Scheduled to arrive in stores: June 6, 2023
Cover date: August 2023
“Steelworks – Chapter 1: City of Tomorrow”
Writer: Michael Dorn
Artist: Sam Basri
Cover: Clay Mann and Alejandro Sanchez
Variant Covers: Jon Bogdanove and Hi-Fi, Sami Basri and Hi-Fi, Ariel Colon, Helen Lenoble, and Joshua “Sway” Swaybe
Reviewed by: Craig Boehmer
John Henry Irons has a press conference to finally open his new Steelworks building. During the press conference he states that his work will be to help regular people solve their own problems, without Superman. Afterwards he has conversations with his niece, Natasha Irons, and later his fiancé, Lana Lang, about how he sounded. Both point out that he sounds super ambitious, and Natasha questions his philosophy as being a tad anti-Superman. Meanwhile corporate rivals kidnap a man and mutate him to receive powers to take down Steel. The issue ends with an attack on Steelworks.
Story – 3: The story was pretty standard fare, it dealt a lot more with the philosophy of what Steel was trying to do, rather than with action. In fact, there was so little action, and so much talking, that it got a little boring in places. I loved that this builds on the Lana/John relationship that Pak and Kuder established way back in Action Comics during the New 52. It’s a great way to incorporate more of Clark’s background characters, and it ensures that the awesome character development Lana experienced in that New 52 run isn’t completely lost. I am interested to see where the series goes with John’s central idea of “people are too dependent on Superheroes.” It sounds a lot like Lex’s philosophy, but the difference is that rather than just blaming the Superfamily for mankind’s stalled development, John is going to help them. It also creates quite the dichotomy, because now Lex is on the other side trying to push Superman to be a more effective hero to the people.
Art – 3: The art is really hit and miss for me in this issue. Early in the issue there is a 3/4 page splash with the Superfamily arriving to mark the opening of Steel’s new building. The art looks great for this image, every character is beautifully drawn, and the attention to detail is great. Lana also looks amazing, except she has a weird reddish tinge to her skin. There area lot of panels though, that felt stiff and the characters have a lifeless stilted expression on their faces… especially their eyes.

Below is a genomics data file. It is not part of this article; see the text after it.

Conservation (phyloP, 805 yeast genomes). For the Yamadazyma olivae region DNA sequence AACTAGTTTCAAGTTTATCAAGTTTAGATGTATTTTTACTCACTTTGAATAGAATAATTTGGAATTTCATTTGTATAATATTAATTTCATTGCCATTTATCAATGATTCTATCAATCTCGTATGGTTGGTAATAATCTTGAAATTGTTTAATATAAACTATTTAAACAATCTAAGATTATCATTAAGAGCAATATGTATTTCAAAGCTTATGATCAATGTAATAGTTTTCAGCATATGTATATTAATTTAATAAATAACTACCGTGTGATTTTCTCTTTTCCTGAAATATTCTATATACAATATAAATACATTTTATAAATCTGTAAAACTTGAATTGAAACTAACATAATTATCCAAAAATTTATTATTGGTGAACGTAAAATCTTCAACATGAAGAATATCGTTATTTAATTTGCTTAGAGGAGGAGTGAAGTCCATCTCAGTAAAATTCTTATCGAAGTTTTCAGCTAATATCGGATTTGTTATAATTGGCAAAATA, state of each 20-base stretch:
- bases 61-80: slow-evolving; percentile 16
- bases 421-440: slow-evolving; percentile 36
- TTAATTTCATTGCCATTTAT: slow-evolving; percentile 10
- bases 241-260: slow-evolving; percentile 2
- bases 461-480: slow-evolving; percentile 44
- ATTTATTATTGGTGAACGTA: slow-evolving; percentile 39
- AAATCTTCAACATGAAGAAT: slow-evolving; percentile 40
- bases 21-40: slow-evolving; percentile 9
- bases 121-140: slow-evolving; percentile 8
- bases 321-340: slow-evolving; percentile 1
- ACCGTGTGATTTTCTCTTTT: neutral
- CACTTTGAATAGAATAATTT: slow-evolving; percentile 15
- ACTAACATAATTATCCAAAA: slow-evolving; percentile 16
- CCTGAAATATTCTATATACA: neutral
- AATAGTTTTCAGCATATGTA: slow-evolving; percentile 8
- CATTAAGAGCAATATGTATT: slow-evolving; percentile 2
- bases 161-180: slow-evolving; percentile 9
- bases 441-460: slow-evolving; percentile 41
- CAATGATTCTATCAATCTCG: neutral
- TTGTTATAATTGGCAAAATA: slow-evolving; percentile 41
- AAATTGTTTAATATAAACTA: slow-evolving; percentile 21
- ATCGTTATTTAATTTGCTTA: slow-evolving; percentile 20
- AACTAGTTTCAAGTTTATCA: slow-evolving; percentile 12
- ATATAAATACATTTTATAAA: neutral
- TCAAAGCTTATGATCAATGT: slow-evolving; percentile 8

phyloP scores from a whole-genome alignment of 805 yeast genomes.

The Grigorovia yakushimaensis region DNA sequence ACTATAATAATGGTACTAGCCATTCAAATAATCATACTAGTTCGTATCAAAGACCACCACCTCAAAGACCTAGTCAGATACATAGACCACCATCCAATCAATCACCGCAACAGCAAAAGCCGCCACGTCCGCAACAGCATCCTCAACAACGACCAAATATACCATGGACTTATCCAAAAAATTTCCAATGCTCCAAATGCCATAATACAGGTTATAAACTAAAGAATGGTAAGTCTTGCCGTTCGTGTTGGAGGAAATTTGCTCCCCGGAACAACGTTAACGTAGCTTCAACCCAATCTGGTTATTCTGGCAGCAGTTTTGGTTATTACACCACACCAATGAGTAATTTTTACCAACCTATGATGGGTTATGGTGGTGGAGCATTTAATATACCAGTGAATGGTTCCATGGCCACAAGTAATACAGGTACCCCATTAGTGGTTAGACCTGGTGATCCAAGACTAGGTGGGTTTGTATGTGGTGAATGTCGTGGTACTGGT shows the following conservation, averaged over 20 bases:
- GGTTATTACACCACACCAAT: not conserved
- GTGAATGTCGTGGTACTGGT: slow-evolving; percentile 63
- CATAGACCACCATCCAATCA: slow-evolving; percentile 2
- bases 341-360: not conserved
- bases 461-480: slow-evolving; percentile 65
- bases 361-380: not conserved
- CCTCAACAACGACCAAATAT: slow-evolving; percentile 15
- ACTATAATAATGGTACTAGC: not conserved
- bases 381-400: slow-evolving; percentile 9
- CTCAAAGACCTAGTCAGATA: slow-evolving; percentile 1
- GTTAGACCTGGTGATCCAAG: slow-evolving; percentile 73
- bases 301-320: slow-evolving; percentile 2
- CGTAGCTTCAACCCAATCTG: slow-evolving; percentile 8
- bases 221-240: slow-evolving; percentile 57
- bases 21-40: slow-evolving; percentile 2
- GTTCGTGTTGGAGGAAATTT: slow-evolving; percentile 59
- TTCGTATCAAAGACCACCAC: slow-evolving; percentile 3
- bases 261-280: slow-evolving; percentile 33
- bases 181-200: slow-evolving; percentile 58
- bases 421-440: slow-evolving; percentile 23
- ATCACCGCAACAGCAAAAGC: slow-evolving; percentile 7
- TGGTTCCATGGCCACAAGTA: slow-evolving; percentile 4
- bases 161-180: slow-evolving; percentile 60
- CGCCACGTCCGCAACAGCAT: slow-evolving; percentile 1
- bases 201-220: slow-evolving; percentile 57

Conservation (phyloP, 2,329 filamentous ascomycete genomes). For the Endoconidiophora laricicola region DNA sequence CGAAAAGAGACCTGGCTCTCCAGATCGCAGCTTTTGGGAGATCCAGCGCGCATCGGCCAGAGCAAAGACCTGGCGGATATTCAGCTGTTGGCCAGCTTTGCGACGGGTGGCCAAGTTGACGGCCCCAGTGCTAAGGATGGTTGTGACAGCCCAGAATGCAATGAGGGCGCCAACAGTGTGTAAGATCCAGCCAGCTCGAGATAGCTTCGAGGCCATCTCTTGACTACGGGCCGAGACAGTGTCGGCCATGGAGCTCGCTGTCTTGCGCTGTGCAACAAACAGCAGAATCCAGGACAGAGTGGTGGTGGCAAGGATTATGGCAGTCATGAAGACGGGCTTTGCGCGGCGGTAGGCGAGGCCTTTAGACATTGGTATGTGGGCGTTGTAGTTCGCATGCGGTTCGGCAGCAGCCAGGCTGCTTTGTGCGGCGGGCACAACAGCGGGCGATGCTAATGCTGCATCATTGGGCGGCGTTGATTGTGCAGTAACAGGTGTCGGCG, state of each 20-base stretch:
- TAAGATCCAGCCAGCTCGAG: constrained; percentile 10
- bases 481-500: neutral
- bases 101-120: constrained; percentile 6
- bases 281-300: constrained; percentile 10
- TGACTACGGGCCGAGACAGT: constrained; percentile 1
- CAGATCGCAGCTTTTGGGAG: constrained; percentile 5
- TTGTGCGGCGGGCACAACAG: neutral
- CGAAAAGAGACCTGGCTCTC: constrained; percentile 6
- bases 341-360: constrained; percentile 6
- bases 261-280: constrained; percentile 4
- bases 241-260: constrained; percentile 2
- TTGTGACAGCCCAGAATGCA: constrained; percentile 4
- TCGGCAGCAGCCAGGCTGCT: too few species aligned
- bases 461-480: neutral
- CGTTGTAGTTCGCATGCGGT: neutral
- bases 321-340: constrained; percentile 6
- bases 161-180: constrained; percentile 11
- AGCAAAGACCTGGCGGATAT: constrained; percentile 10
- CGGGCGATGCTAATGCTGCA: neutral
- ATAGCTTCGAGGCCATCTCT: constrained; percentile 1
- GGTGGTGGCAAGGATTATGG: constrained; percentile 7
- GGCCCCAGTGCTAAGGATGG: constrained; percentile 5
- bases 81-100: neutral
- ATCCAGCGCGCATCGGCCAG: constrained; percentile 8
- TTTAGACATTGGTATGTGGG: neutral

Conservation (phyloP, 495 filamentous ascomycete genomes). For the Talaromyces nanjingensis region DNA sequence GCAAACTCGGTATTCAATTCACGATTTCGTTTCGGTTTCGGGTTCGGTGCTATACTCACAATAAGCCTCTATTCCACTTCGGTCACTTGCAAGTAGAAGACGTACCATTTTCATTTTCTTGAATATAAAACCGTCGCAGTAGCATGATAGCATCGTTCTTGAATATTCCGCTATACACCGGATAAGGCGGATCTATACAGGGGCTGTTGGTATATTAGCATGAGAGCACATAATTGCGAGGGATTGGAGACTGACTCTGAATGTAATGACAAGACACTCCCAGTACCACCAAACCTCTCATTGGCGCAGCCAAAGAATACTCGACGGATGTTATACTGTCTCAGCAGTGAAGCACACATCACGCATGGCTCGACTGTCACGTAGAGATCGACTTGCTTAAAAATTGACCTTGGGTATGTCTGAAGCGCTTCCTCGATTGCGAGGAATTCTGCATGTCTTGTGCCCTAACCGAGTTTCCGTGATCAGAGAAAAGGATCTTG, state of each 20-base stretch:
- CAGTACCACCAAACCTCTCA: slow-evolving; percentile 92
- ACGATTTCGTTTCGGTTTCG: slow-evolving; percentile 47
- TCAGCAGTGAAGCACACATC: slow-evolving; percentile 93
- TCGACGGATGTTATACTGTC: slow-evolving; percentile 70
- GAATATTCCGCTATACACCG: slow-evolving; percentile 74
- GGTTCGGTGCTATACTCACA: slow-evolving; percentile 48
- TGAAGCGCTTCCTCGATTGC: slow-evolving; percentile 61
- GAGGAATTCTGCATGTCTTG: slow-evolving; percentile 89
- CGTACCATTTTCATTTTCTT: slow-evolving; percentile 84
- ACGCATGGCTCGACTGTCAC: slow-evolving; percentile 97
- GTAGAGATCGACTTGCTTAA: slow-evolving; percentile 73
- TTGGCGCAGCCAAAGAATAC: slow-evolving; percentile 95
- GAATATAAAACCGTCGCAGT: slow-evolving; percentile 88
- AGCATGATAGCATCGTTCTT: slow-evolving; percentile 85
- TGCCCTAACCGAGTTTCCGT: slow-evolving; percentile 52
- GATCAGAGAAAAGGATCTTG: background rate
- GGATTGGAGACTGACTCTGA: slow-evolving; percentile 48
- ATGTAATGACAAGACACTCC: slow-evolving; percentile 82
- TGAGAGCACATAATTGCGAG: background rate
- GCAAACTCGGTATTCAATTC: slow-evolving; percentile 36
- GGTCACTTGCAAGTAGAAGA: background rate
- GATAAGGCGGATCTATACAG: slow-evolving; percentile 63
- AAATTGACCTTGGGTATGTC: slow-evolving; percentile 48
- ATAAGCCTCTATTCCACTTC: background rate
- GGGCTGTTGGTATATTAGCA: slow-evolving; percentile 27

Cover Art – 2: This cover looks fine, but I don’t like the scratchy finish on it. The colors are also too muted for a cover, it needs to stand out more.
Variant Cover – 3: This cover does a better job with the same basic concept of the first cover. However, the colors on this one are too dark, especially the Steel in the background.
Variant Cover – 3: I like this Natasha cover. It shows off her newer look, but, again, it is too monochromatic. The background, and the majority of her character design are too grey.
Variant Cover – 5: This is the Bogdanove cover. I didn’t love his art on 90s Superman, but this cover hits all the right notes for me. Steel is a bright, highly polished, beacon of hope for the city. He looks great, and so does the city. I love seeing the landmarks in the background.
Variant Cover – 3: Looking at Steel and Natasha from this perspective makes sense in theory. But again in execution having the light in the background casts a dark shadow over the two main characters. This is the first issue of Steelworks, the covers needed to show off their characters more.
Pride Variant Cover – 4: Natasha looks great in this cover.
Check out the Mild Mannered Reviews contents page.
Post Views: 102